Kegels, or pelvic floor exercises, have always been the go to exercise in pregnancy for pelvic health. However, in recent years I have avoided teaching them in my pregnancy classes, which may sound a neglectful approach. My reasons may be considered by some to verge on a cavalier stance, but let me break it down for you.
Firstly, in the last 15 years I have noticed the trend of many women struggling with getting their babies into the optimal position for delivery (even though they have been doing all their pregnancy exercises and techniques to get baby into position) and ending up with difficult and traumatic deliveries.
Secondly, women are exposed to poor postural situations on a daily basis. Driving, sitting at a desk, commuting, sitting slumped back on our sofas. All of these positions over tighten the muscles of the breathing diaphragm, pelvic floor and hips, disengaging the gluteals (bottom muscles). When these muscles are tight not only is our posture changed, but our babies battle to find the space and freedom to snuggle down into the correct position.
Third, the stress of modern life creates deep seated muscular anxiety meaning we find it hard to relax the core muscles, even though we might not actually think we feel anxious.
All of these things considered, imagine then tiring already tight and stressed muscles by try to repeatedly Kegel or squeeze them on and off over time. All that is going to occur is the creation of a tighter space for your baby making it even tougher for them to move into the optimal position for birth.
So how do I remedy this in my classes?
1. Mobility… I teach the core and pelvic floor to function correctly using movement and breathing patterns.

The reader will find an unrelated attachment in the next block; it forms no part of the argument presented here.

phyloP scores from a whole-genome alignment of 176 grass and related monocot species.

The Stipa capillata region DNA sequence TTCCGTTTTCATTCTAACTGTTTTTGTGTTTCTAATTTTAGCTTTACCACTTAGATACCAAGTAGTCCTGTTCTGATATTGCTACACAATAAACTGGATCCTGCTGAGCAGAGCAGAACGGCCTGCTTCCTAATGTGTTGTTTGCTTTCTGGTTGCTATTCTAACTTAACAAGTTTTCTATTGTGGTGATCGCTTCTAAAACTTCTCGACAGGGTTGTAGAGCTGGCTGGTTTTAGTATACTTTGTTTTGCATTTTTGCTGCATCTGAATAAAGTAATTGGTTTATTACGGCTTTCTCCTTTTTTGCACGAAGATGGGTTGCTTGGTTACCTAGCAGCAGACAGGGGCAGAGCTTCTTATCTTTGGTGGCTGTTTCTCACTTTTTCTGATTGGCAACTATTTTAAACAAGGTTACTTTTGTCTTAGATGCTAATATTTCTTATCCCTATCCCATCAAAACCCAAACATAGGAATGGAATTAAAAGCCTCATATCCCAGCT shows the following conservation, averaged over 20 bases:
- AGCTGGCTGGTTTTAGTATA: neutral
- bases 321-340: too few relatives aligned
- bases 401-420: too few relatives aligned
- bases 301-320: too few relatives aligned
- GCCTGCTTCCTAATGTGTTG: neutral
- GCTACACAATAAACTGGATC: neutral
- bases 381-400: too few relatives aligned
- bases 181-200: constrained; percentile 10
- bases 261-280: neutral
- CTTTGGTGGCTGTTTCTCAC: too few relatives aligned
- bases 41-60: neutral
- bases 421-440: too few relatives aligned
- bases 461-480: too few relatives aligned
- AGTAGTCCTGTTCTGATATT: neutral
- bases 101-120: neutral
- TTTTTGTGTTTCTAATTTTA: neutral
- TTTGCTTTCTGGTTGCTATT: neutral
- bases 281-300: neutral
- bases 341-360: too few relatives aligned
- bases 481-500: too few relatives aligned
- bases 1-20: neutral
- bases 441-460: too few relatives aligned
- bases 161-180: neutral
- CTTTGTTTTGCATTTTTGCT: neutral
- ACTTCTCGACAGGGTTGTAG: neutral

Tip: Try kneeling on hands and knees while you circle hips with long calm breaths.
2. Get the bottom working properly… the gluteals are the stabilisation muscles the pelvis needs to stay safe, but did you know they are connected to the pelvic floor through lines of fascial tissue. If the bottom muscles are kept functioning and strong with massage and smart strengthening techniques then the pelvic floor has a better chance of working in synergy with the gluteals.
Tip: Applying pressure to the gluteals helps to release the tightness from the pelvic floor so lie on your side and ask your partner to massage your bottom cheeks with a tennis ball. Do both sides.
3. Relax… practice letting go of the abdominal and pelvic floor muscles. The best way to learn how to do this is to take a breath in, pull your tummy muscles tight like you are hugging your baby, then as you breathe out let you tummy go… then every breath, you let go a little more.
Tip: warm water in the shower or bath can really help.
4. Use a Birth ball… sitting on a Birth ball and using you breath as you create circular movements with your hips SLOWLY will really help to make the pelvic floor tone more favourable for your baby.
Tip: This will help baby to descend deeper into your pelvis as your pregnancy progresses which is good news!
5. Avoid sitting back in your seat, be active, spend time on your hands and knees and keep that belly relaxed, sit on that Birth ball… a lot!
Tip: walking everyday for 20 mins will help you be healthy, help your baby move and make you fit to deliver.
Most of all, chill out and visualize those muscles being soft and snuggley for your baby to move freely around.
There will always be instances where Kegels are still necessary, and if you are unsure, speak to a Women’s Health Physio to find out what is best in your case.
Good luck, mums!
Any questions, feel free to ask me in the comments…
About the blogger:
Marie Behenna is the author of The FitMama Method, published by Souvenir Press 2012 and creator of the ChillMAMA Pregnancy Meditation
Marie teaches exercise and nutrition to pregnant and post partum mothers in North Hampshire, United Kingdom. www.fitmamastudio.com